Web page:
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[83] with a force not short of 35,000 men, supported by a reserve of not less than 15,000 infantry. To these I can oppose but about 16,500, reserving about 1500, merely for camp guards, pickets, and the garrison of the intrenched camp here. In consequence of this great disparity in numbers, I have issued the Special Order No. 100, enclosed herewith, concentrating my troops, in the exigency, on the naturally strong positions enumerated therein, afforded by Bull Run, in the hope of conducting the movement so as to induce the enemy to offer me battle in front of Mitchell's Ford, where his numerical superiority would be materially counterbalanced by the difficulties of the ground and my previous preparations there for the event. But I am, however, inclined to believe he may attempt to turn my left flank, by a movement in the direction of Vienna, Frying-pan Church, and, possibly, Gum Spring, and thus cut off Johnston's line of retreat on and communications with this place, via the Manassas Gap Railroad, while threatening my own communications with Richmond and depots of supply, by the Alexandria and Orange Railroad, and opening his communications with the Potomac through Leesburg and Edward's Ferry.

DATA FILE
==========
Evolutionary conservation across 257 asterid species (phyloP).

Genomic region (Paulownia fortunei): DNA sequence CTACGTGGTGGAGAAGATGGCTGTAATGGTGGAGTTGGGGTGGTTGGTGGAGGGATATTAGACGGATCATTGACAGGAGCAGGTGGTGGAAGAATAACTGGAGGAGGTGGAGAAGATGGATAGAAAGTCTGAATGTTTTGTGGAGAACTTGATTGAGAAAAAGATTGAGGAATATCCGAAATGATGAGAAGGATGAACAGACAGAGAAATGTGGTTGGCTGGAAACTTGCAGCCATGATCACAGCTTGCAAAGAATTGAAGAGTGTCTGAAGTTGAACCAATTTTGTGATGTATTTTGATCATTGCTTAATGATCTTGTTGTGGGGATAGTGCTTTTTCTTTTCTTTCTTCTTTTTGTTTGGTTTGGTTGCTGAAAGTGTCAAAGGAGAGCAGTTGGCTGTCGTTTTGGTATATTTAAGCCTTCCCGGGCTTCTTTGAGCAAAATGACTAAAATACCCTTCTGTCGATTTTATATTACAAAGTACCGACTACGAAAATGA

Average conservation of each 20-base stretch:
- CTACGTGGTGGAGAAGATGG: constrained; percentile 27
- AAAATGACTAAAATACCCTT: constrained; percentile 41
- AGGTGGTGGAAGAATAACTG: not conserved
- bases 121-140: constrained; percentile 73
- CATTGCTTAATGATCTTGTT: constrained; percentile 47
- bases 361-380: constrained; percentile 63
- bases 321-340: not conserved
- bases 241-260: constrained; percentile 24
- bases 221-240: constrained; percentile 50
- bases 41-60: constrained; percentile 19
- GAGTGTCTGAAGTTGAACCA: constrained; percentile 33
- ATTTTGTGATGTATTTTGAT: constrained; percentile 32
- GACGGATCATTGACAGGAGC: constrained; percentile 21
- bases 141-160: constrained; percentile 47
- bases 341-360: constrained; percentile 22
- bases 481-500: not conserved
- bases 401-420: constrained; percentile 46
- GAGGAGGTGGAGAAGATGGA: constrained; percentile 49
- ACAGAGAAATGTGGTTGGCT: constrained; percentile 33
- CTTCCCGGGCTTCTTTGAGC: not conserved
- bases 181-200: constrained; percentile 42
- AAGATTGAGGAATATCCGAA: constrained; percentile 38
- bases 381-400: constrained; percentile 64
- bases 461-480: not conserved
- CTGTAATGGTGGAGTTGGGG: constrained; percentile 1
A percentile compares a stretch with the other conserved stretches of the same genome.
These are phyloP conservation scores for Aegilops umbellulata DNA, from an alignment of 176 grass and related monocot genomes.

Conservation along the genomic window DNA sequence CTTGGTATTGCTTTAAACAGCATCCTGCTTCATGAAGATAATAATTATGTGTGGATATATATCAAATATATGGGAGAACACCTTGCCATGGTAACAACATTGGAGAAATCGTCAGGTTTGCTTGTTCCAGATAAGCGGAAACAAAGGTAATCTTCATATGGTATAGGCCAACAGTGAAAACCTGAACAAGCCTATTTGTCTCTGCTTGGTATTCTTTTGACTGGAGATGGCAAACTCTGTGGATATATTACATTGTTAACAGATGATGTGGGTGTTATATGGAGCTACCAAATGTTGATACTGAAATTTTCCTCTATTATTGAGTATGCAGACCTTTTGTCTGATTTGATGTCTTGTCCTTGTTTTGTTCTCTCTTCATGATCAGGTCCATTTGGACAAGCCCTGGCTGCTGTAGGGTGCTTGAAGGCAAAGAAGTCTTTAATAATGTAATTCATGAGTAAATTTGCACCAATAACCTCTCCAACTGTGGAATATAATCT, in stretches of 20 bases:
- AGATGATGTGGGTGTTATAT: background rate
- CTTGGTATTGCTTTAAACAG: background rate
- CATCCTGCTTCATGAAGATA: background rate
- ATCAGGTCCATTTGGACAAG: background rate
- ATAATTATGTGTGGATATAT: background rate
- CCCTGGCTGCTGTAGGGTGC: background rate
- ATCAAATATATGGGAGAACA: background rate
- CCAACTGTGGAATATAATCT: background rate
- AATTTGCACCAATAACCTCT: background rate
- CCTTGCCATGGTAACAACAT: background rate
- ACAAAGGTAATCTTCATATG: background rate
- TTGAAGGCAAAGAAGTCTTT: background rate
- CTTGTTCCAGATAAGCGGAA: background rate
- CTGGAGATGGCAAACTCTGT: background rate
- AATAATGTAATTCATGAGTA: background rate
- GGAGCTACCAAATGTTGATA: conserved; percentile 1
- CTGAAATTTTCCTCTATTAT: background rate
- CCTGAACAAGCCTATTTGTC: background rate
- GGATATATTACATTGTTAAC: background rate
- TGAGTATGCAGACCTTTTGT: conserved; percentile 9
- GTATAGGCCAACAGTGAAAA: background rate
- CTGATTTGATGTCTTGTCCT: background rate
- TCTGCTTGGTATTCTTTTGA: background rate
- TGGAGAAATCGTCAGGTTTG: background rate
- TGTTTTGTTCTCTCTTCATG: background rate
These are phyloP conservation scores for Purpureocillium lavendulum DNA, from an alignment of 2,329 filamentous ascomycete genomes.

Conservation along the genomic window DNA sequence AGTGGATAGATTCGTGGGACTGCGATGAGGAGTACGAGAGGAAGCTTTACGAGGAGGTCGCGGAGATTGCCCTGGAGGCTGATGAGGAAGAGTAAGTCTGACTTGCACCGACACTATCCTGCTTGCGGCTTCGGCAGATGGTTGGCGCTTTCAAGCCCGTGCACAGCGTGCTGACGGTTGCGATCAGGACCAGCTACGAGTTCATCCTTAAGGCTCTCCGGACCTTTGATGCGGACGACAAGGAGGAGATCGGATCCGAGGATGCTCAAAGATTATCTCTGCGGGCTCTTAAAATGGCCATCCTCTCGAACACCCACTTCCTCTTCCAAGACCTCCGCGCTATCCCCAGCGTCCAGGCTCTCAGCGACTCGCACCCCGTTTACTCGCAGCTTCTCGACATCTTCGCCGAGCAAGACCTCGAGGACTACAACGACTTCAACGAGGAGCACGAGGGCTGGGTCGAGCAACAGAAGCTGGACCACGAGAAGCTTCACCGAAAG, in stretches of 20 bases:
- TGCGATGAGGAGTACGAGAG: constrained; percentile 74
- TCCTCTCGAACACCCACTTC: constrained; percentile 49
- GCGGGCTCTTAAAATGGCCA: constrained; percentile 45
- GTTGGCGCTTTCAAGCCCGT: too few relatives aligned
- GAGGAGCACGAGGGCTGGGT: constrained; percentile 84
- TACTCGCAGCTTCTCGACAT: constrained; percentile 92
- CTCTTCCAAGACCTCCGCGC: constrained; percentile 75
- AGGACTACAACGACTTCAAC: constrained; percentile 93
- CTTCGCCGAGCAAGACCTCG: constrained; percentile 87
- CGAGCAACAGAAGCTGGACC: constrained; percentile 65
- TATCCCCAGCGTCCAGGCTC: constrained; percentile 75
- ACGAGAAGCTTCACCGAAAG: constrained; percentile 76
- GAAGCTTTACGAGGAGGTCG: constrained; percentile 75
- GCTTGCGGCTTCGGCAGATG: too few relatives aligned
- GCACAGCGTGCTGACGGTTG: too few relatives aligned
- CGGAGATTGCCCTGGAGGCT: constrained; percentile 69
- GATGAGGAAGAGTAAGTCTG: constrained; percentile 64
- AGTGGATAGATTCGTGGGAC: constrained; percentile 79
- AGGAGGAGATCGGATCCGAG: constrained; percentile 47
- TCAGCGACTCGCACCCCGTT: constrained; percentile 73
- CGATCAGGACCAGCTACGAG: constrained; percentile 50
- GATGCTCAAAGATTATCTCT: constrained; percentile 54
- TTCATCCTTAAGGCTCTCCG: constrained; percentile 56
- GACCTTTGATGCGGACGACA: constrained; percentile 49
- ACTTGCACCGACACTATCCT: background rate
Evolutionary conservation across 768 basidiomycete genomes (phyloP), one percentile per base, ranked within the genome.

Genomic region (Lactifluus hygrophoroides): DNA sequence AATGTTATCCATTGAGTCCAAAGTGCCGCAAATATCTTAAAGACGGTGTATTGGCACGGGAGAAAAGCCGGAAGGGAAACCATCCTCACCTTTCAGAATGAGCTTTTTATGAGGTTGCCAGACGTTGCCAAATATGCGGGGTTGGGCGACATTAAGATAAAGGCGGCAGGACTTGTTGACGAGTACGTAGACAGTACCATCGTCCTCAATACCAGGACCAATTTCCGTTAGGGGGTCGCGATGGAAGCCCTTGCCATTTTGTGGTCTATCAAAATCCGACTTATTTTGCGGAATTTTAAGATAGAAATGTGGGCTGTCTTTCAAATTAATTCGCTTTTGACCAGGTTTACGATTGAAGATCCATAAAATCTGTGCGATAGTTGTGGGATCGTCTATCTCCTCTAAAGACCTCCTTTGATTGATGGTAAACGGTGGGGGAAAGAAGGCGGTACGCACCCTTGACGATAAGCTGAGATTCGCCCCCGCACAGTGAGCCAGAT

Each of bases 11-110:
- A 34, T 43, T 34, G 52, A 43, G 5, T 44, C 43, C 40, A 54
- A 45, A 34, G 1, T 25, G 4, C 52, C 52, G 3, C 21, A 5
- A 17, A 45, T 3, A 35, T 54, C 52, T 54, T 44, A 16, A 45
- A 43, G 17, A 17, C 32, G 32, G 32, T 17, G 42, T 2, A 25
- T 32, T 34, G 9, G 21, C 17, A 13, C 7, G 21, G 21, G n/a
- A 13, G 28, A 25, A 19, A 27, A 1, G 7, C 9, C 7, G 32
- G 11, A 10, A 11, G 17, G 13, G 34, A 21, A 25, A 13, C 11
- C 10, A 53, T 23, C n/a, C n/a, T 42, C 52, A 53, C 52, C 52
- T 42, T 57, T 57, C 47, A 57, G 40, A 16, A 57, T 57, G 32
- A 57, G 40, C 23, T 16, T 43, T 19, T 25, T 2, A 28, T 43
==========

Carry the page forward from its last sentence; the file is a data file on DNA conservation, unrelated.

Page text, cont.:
Of course, if I had sufficient force, one less unequal to that of the enemy, I would not permit him, with impunity, to attempt so dangerous a movement on his part; but, in view of the odds against me, and of the vital importance at this juncture of avoiding the hazard of a defeat, which would open to the enemy the way to Richmond, I shall act with extreme caution, If forced, however, to retire before an overwhelming force by another route than the railroad, my line of retreat can be taken at any time through Brentsville to a junction with Brigadier-General Holmes, at or near Fredericksburg, whence we could operate on the line of communication of the enemy on their advance, so as, at least, to retard him by the way. In that event, if deemed expedient, I could leave a suitable garrison in the intrenchments here, to occupy him and retard his advance the longer, but with orders to spike our guns and follow in my rear until effecting a reunion with me. In presenting the foregoing to the consideration of your Excellency, I wish it distinctly understood, however, that if the enemy should offer battle on the line of Bull Run, I shall accept it for my command, against whatsoever odds he may array in my front.

Respectfully, Sir, your obedient servant.

G. T. Beauregard, General Commanding.

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J. E. Johnston (1)
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